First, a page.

https://www.youtube.com/watch?v=MPQaB8DGpVo

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                      • EG,

                        I have no idea why you posted your comment #1060 here.
                        Last edited by Johnny_Nada; 25-11-2017, 04:22 PM.
                        "The views expressed here are my own and do not reflect the views of my employer."

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                        • Currently reading the book "Waking Up" by Sam Harris. I can't help but see parallels to patients I see with his discussions of consciousness and thought.

                          What is anger? Where is it felt? Why do we let negative emotions persist longer than is necessary? How often do we have our anger interrupted?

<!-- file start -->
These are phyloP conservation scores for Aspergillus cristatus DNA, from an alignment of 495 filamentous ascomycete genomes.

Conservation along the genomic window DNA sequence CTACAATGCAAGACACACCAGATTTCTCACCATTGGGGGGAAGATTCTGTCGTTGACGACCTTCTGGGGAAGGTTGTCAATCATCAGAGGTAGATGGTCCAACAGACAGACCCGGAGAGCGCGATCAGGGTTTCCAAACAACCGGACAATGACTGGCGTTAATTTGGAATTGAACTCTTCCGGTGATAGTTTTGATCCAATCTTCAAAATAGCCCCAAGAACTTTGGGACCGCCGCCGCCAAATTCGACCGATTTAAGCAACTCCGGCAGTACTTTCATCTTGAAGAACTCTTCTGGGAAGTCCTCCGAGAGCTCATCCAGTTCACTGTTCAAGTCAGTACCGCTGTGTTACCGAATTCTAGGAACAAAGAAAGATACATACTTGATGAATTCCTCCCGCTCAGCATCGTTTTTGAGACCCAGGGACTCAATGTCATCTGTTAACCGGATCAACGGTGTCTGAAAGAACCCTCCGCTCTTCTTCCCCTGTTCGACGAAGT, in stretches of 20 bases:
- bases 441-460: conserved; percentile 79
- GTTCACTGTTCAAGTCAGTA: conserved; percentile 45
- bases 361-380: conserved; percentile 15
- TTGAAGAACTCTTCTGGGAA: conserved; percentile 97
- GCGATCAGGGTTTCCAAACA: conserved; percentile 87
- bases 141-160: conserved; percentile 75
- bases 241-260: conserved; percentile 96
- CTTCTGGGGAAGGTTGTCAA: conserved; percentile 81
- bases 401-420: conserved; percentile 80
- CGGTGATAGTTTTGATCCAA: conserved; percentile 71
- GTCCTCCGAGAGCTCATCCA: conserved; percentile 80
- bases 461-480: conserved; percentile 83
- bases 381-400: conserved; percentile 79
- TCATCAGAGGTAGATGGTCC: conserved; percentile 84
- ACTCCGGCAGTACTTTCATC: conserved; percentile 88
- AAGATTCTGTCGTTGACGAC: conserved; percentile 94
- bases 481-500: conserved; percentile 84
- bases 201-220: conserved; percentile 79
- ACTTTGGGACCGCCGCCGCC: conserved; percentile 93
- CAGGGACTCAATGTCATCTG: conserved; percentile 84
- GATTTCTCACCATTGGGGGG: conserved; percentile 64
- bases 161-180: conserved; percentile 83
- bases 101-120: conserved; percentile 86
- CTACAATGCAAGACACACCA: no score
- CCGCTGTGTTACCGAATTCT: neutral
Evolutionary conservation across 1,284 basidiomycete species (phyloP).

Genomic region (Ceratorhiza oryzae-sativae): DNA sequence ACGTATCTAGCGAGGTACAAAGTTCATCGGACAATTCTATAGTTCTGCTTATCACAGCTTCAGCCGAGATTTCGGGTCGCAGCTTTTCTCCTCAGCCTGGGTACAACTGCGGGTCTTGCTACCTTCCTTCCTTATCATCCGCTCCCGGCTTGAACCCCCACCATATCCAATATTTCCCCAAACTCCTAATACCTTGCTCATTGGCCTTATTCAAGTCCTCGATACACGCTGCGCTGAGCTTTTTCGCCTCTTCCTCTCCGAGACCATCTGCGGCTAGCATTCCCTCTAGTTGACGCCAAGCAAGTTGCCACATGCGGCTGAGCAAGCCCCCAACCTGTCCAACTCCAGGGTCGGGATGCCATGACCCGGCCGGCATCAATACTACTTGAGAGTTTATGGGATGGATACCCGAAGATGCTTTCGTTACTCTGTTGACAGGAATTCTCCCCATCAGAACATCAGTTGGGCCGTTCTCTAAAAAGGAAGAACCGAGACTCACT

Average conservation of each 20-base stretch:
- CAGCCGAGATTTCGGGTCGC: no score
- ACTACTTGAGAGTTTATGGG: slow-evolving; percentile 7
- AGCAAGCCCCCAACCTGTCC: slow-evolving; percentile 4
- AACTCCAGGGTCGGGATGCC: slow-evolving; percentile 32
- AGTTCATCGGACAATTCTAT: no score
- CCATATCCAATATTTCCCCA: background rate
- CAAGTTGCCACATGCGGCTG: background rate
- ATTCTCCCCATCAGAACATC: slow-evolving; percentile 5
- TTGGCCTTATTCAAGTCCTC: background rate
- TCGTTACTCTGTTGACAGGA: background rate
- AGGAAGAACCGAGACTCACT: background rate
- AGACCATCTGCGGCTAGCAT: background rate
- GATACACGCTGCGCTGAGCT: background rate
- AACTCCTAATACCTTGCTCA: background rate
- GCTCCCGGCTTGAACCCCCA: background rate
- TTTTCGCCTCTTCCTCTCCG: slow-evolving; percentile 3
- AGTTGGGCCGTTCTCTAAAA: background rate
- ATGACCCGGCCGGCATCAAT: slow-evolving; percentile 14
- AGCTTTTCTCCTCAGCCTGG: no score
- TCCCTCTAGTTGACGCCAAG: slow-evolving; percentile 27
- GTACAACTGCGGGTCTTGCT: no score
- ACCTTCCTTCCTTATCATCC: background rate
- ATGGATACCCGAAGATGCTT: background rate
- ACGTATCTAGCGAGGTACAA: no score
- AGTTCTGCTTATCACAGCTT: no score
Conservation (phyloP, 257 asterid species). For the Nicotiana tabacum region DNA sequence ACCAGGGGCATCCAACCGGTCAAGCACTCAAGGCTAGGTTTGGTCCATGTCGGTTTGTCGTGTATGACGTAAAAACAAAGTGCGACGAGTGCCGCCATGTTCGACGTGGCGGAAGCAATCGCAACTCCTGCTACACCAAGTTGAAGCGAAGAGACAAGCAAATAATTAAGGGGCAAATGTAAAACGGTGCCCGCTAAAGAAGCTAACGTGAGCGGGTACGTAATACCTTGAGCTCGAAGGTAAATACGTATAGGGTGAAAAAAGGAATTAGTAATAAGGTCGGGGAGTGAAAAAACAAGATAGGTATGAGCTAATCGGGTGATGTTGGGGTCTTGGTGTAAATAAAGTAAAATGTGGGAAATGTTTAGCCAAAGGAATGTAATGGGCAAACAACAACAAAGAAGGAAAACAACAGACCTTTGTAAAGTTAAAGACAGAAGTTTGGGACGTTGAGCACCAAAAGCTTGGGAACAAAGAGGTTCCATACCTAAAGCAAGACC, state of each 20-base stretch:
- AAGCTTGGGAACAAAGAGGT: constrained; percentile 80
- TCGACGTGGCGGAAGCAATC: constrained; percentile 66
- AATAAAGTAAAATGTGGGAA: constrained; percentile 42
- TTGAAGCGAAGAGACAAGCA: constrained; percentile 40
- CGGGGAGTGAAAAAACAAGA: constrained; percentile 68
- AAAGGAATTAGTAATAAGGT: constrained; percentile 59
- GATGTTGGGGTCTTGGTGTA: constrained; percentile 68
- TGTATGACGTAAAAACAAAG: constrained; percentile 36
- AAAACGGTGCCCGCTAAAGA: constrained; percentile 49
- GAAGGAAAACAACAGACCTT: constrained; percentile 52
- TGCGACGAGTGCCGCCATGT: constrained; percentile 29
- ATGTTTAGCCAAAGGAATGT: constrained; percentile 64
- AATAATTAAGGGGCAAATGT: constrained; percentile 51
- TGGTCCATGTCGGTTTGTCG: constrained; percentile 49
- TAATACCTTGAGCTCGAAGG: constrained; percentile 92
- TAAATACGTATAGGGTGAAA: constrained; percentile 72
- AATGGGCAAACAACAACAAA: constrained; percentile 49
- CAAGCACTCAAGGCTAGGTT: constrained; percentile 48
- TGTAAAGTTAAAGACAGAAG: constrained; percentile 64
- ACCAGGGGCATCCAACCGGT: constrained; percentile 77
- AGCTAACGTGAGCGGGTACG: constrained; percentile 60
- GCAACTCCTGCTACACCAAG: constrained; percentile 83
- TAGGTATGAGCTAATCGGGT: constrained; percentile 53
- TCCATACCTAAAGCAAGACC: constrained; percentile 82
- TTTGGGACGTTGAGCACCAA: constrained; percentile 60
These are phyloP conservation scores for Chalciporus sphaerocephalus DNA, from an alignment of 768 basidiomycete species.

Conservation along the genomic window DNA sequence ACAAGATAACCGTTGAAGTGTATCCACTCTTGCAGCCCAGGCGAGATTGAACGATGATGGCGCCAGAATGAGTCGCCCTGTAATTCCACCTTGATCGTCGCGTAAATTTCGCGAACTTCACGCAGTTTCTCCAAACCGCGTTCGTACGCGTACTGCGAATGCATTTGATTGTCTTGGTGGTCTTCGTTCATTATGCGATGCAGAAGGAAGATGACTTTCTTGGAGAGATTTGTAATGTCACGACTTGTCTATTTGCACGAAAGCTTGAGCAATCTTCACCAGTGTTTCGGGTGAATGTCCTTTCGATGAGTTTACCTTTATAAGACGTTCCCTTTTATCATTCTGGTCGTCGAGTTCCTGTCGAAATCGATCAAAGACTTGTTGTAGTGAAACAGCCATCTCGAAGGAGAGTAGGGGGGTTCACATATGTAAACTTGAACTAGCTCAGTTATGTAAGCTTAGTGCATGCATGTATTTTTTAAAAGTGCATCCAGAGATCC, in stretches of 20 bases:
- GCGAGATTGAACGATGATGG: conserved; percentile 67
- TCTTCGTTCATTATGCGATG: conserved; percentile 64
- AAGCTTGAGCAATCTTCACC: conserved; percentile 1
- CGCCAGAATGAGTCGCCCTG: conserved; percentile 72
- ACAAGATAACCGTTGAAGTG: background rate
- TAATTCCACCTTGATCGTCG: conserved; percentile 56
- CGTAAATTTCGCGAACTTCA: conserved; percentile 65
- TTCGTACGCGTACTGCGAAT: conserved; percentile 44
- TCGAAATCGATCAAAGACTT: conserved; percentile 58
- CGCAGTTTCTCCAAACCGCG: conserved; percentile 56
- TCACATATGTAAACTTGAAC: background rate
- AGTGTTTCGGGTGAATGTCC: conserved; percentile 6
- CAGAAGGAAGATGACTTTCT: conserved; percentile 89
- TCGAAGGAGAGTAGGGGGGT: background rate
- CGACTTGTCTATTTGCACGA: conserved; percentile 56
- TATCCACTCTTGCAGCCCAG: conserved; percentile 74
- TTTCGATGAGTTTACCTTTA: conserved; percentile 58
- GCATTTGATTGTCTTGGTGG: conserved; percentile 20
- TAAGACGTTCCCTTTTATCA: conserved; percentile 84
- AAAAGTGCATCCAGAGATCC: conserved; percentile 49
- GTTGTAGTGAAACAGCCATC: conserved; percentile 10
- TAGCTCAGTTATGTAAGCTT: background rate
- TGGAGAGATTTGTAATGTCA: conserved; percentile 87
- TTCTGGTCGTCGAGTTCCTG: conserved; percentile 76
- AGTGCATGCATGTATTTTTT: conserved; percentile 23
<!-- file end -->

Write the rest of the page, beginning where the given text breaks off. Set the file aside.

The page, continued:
We all know what its like to have our negative emotion suddenly dropped? We are depressed only to be brought to laughter. We are impatient in traffic only to be cheered by a phone call from a friend. We are able to create a new state of mind.

                          Those patients many of us struggle to help have no break in their day, life, experiences. They have lost the ability to break the cycle. Living situation, occupation, family, friends, finances, etc make it difficult to have gratitude, smile, "look on the bright side" or even identify these negative states.



                          "The views expressed here are my own and do not reflect the views of my employer."

                          Comment


                          • Thanksgiving. Something lost on many going through a rough patch in clinics.

                            https://www.youtube.com/watch?v=5tJgp48aoPo

                            Want to help your prognosis and outcome? Take this outlook.